good photos from the zoo – part two

Creating Good Animal Photos from a Captive Environment – Part Two

Last zoo post I was sharing some ideas on learning wildlife photography skills while photographing captive animals. See Part One here

great white egret photoI followed this Great White Egret until the reflection was completed from beak to tail. The black and white treatment brings the bird to the highest contrast attention

One of the essential skills is to learn to queue on behavior. This means learning to see when the behavior will change. What will happen when you look at the feathers shaking in a certain way or excrement fall from a bird. These are indicators that signal flight or a change of wing position and either of those can lead to a more interesting photograph.

tiger from the phoenix zoo photoProcessed this image to BW also. Slight sharpening of the tiger using Skylum software as an Adobe Photoshop plug-in. I also softened the foreground and background with a gaussian blur as well as a darkening Curves layer  Significant help for me that increased my ‘keepers’ in photographing images of animals in zoos, parks and in the wild was a lens that has a long reach. The micro 4/3rds Panasonic Lumix system has been an enormous help. Being able to handhold an 800mm equivalent lens makes a huge difference because of the mobility and distance from the animals. The less you disturb your prey and having the ability to still fill the frame is golden.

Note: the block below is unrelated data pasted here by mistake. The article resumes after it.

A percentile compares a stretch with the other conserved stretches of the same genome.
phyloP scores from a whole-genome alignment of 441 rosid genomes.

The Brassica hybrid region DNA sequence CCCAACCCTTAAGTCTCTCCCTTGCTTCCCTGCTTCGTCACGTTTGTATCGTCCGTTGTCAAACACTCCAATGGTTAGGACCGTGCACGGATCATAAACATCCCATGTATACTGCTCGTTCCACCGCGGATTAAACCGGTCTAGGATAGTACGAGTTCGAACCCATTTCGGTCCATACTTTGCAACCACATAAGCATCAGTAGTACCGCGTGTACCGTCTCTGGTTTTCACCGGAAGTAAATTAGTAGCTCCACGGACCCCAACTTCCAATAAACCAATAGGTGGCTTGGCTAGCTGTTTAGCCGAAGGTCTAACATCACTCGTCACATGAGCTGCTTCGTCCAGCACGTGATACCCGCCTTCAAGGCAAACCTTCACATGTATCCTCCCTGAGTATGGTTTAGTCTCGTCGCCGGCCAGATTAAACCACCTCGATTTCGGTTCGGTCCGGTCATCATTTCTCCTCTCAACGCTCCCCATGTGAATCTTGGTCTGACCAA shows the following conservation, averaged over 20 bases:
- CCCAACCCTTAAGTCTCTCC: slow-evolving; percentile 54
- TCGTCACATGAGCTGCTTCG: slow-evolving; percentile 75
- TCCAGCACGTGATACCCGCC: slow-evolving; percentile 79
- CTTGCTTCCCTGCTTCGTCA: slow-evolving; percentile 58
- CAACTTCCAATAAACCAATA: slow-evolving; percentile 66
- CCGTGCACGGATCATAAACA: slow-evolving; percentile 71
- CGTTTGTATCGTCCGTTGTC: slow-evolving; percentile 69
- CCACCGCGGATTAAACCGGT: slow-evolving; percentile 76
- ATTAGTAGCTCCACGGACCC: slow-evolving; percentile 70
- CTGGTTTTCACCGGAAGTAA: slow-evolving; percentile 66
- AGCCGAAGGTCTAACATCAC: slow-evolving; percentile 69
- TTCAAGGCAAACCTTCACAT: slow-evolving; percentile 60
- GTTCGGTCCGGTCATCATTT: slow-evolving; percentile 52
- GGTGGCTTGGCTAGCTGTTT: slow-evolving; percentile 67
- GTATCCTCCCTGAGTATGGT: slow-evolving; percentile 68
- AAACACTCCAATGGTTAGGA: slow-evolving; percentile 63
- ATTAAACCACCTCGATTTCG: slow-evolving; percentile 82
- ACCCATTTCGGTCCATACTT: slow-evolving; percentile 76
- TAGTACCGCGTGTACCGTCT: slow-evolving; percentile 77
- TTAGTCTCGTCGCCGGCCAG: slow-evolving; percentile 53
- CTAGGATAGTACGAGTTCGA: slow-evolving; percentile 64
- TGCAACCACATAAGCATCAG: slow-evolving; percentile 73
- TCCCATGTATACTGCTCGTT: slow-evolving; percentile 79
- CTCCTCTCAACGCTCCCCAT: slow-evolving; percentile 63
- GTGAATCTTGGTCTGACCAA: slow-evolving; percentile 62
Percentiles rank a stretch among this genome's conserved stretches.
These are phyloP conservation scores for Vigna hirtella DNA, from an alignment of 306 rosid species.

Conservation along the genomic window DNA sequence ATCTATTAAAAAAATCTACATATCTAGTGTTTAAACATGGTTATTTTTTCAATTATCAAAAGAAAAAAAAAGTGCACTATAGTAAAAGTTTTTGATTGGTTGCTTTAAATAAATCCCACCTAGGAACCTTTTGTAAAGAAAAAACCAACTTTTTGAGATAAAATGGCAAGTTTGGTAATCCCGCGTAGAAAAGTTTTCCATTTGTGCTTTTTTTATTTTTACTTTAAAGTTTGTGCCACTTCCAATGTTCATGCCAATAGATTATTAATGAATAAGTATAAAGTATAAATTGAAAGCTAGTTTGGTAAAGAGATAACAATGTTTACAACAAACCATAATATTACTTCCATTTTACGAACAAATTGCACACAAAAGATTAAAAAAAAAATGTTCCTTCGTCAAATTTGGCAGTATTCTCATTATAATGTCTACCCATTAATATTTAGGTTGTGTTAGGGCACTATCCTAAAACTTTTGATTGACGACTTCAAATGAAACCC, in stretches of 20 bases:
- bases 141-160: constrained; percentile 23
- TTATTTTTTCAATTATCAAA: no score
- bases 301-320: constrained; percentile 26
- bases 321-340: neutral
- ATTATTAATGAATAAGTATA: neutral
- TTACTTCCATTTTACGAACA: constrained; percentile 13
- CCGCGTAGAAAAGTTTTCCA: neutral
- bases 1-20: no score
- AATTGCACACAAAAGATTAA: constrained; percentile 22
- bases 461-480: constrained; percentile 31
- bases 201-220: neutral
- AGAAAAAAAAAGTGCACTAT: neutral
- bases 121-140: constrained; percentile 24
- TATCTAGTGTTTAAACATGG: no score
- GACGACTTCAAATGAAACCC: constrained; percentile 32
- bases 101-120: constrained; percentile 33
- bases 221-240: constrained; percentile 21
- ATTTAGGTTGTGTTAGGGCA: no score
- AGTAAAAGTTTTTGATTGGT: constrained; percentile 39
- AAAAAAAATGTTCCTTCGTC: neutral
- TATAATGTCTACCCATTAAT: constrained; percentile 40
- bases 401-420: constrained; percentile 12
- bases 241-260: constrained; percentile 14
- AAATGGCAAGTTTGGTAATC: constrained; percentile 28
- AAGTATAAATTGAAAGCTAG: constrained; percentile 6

tree trunk photoDon’t lose sight of other opportunities when photographing wildlife. This split tree trunk was good for an abstract look of colors and tones.

My main camera these days is the Lumix G9. The stabilization system gives an extra six and one-half to seven stops of hand-holdability. This means that hand holding a lens of 800mm equivalent at 1/60th of a second is very possible with sharp results. My favorite lens is a zoom lens – Leica 100-400mm f4.0-6.3

 

Yours in Creative Photography,    Bob

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